Ketones are essentially a fourth macronutrient — your blood sugar is stable, your body is burning fat and your brain has entered an almost elevated state of functionality. In ketosis —  the state you reach when adhering to a keto diet — your brain starts producing more mitochondria (the little powerhouses of energy in your body) and better regulating neurons. Staying in a state of ketosis has been shown to help clear the brain of proteins that can lead to and worsen Alzheimer’s disease, reduce seizures in about half of people with epilepsy and even extend the lifespan of mice.

In athletes, staying in ketosis via a ketogenic diet can increase fat utilization during exercise (great, considering your body can store way more fat for fuel than carbs), help reduce body fat and sometimes improve endurance time trials and sprint peak power.

The catch: it all rides on you steering clear of carbs — with no slip-ups. If you eat more than your allotted count — typically 50 grams, which is one cup of pasta or just two bananas — your body falls out of ketosis and you don’t get any of these benefits. And pretty much all nutritionists agree that even if your body can adapt to burning fat quickly to fuel long runs and rides, it would still prefer to burn carbs.

Which is why the notion of professional athletes downing exogenous ketone drinks without having to give up carbs is completely bonkers.

So what are exogenous ketones, exactly?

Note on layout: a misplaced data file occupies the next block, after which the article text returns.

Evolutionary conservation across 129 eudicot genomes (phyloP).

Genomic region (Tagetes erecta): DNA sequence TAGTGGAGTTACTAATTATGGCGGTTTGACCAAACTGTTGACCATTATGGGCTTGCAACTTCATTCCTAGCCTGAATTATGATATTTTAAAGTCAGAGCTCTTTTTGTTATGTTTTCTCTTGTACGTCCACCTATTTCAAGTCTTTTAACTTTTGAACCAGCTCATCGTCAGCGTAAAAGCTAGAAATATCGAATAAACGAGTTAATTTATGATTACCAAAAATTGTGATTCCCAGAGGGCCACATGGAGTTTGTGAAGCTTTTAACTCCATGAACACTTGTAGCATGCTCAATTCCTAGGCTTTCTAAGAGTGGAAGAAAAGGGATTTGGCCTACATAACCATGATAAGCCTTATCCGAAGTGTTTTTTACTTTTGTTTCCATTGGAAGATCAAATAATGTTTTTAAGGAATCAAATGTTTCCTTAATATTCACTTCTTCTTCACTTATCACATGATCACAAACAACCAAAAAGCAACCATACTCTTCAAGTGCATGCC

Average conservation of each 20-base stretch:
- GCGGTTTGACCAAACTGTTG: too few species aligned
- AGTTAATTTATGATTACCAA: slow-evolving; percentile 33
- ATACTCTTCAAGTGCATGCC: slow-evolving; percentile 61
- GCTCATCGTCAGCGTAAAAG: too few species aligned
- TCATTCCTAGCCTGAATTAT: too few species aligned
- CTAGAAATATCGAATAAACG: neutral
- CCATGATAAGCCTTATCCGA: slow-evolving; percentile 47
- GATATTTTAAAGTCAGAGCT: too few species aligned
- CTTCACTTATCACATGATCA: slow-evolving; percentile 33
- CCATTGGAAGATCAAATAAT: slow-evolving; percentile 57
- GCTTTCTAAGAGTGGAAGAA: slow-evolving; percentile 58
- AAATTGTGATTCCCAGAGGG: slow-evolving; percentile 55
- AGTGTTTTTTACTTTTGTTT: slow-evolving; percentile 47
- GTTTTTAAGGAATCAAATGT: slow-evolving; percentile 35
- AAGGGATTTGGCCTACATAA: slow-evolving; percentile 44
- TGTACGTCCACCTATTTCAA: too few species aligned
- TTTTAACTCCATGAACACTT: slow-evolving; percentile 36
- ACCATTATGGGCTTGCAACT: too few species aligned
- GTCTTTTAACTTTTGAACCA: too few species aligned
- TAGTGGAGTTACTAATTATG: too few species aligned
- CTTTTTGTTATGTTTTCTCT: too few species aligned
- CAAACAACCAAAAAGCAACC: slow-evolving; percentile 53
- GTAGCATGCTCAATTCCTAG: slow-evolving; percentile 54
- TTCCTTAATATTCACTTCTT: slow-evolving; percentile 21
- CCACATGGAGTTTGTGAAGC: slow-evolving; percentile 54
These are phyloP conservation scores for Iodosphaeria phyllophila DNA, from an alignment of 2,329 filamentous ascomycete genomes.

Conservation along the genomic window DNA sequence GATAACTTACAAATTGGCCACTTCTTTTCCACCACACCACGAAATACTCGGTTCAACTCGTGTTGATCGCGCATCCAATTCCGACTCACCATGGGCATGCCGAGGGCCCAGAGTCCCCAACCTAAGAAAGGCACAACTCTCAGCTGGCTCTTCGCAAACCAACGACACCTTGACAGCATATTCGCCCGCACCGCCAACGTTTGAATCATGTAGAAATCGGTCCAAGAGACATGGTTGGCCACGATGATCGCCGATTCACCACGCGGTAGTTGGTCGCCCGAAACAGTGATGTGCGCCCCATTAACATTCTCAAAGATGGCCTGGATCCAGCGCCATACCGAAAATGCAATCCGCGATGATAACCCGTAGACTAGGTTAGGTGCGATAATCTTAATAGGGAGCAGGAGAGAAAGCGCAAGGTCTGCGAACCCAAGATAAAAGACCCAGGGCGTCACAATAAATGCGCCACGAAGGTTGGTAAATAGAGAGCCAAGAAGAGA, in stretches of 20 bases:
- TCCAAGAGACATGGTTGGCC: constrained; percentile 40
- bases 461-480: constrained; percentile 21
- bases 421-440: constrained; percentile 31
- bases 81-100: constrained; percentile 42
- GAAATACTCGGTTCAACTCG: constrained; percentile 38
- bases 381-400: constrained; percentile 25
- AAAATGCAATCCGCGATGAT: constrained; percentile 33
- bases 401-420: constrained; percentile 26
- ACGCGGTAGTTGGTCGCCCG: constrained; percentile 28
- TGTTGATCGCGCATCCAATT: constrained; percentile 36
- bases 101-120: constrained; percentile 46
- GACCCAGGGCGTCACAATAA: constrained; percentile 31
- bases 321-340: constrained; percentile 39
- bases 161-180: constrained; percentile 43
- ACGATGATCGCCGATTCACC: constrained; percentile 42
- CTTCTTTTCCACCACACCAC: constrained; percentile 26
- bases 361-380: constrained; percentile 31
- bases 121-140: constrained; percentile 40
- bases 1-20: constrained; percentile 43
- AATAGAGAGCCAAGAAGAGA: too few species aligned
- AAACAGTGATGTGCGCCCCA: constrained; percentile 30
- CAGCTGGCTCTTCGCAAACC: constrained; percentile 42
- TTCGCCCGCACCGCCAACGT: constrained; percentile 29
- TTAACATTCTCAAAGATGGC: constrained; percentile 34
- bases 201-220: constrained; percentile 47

In the early 2000s, as part of a DARPA program to enhance U.S. soldier performance, Oxford professors Kieran Clarke and Richard Veech set out to distill the exact molecular structure of one of the ketones our body produces. The resulting ketone ester is a specific molecule, butanedial, that converts directly to beta hydroxybutyrate, the ketone our liver naturally produces in the ketogenic state, when you digest it, explains Geoffrey Woo, co-founder and CEO of HVMN.

HVMN is currently the only company to produce ketone esters, as they lease the patent to Clarke and Veech’s molecular structure.

Now, keto followers are probably familiar with other brands of keto drinks (usually based on MCT oil) and ketone salts. But esters are different than these aids. MCT oils don’t produce ketones; they help put your body in a state of ketosis so it can start producing its own — but since that requires carbohydrate starvation, that’s not an option for dual-fueling athletes, Johnson explains.

Ketone salts, meanwhile, use beta hydroxybutyrate as well, but by their nature, they’re bound to a mineral. “Because you have to take so much ketone to raise your blood levels enough to see an effect, you’re also gaining a lot of mineral load. This leads to a lot of GI issues in athletes,” explains Woo. That, plus the fact that the salts don’t raise your ketone levels that much, leaves a lot of room for a superior product. “There has been minimal testing on the aids but the HVMN esters have been tested and verified,” Johnson says.